Nothing stokes the ire of my soul more than political blowhards and mouthpieces of the Religious Right who blatantly misrepresent millions of people of faith when they piously proclaim the evils of marriage equality in America.
Let me be perfectly clear: I am a Christian and have been since officially proclaiming so at age 10 in the oldest Baptist church in Charleston, S.C. Baptist DNA runs through my veins as the names of Roger Williams, John Leland and Walter Rauschenbusch are permanently etched into my personal and theological psyche.
Former U.S. Sen. Rick Santorum (R-Pa.) once said of himself and his Religious Right allies: “We will never have the elite, smart people on our side….” After Santorum’s recent comments about church-state separation, it’s not hard to see why. During a conference call with members of extremist pastor (and failed Virginia political candidate) E.W.
Bryan Fischer, the director of issues analysis for the American Family Association (AFA), is like a demented, right-wing geyser: You can count on him to pop off regularly.
OK, now we’ve done it. Those of us who advocate things like separation of church and state, secular government, LGBT rights and self-determination when it comes to issues of sexuality have really torqued off the Religious Right – so much so that some of them are thinking of going into exile.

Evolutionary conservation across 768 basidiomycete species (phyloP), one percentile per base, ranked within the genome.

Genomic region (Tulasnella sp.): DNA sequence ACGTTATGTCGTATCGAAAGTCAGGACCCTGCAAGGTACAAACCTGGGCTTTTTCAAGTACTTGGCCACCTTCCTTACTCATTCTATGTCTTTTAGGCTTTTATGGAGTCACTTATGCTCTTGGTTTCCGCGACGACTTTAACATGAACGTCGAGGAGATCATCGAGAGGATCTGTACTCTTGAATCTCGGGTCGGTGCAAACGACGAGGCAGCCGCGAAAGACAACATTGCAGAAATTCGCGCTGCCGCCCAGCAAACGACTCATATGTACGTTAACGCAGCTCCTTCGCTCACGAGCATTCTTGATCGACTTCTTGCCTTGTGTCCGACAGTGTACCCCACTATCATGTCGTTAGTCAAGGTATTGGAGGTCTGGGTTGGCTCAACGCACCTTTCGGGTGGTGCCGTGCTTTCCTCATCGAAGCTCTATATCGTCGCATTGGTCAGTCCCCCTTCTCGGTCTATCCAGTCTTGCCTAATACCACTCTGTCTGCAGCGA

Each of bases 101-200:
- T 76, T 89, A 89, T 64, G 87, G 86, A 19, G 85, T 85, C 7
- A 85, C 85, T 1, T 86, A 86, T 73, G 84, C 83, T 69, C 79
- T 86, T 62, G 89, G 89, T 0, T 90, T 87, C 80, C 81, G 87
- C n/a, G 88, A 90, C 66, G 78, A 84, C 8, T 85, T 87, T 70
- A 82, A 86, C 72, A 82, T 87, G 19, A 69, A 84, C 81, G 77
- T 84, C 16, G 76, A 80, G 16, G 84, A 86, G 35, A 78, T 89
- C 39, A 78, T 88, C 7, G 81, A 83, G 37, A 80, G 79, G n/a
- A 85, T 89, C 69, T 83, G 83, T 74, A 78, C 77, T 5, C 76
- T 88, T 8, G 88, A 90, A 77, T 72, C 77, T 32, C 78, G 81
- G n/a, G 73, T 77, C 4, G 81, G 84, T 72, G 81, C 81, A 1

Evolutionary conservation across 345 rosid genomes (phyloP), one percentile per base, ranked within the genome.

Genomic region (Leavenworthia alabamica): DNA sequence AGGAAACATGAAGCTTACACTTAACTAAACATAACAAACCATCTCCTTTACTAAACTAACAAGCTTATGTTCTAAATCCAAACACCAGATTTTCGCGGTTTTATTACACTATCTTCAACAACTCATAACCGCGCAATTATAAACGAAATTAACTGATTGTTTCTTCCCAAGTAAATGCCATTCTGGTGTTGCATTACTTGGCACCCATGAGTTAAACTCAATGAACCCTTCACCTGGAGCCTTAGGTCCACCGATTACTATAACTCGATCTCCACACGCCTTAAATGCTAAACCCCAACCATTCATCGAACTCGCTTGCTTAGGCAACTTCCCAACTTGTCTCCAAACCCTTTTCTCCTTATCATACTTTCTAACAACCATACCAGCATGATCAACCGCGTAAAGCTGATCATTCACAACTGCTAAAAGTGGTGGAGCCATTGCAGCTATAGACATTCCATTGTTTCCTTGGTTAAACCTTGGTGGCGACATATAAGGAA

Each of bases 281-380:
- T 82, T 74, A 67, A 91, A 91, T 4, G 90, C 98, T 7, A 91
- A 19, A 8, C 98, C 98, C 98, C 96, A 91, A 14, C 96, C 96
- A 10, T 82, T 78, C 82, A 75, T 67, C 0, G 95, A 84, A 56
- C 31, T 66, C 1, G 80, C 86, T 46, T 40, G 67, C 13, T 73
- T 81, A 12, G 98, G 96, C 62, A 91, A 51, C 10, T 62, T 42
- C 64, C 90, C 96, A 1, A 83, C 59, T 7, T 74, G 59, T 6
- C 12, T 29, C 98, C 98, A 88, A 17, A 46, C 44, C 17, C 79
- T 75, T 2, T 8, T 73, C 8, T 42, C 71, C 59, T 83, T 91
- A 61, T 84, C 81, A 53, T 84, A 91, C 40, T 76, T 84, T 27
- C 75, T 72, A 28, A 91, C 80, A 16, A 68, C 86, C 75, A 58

Editor’s Note: Today is the congressionally mandated National Day of Prayer. “The Wall of Separation” is pleased to offer this guest post by James C. Nelson, a retired justice of the Montana Supreme Court. Nelson was appointed to the court by Gov. Marc Racicot in 1993 and was reelected to the position three times, serving until his retirement in 2013.
Way back in the 1630s, the leaders of Puritan Massachusetts got the bright idea that every adult in the colony should be required to swear a loyalty oath to the governor that ended with the phrase “So help me God.”
The iconoclastic Puritan preacher Roger Williams was not impressed.
“A magistrate ought not to tender an oath to an unregenerate man,” he observed. Doing so, Williams asserted, would cause the oath taker “to take the name of God in vain.”
Starting tomorrow, same-sex couples in Rhode Island will be able to legally marry – despite the best efforts of a local Religious Right activist to stop them.
The Rhode Island legislature approved marriage equality earlier this year, and Gov. Lincoln Chafee signed the measure into law. At the time, Chafee invoked the spirit of the state’s founder, iconic religious liberty pioneer Roger Williams.
Whenever I hear someone – especially a politician – say that the First Amendment protects freedom of religion, not freedom from religion, I just want to start screaming.
As I’ve pointed out many times on this blog and in other forums, that statement is inane and shows great ignorance of our founding principles. Religious Right figures started using it a few years ago, apparently believing they had stumbled onto something clever. In fact, they are simply spouting puerile nonsense.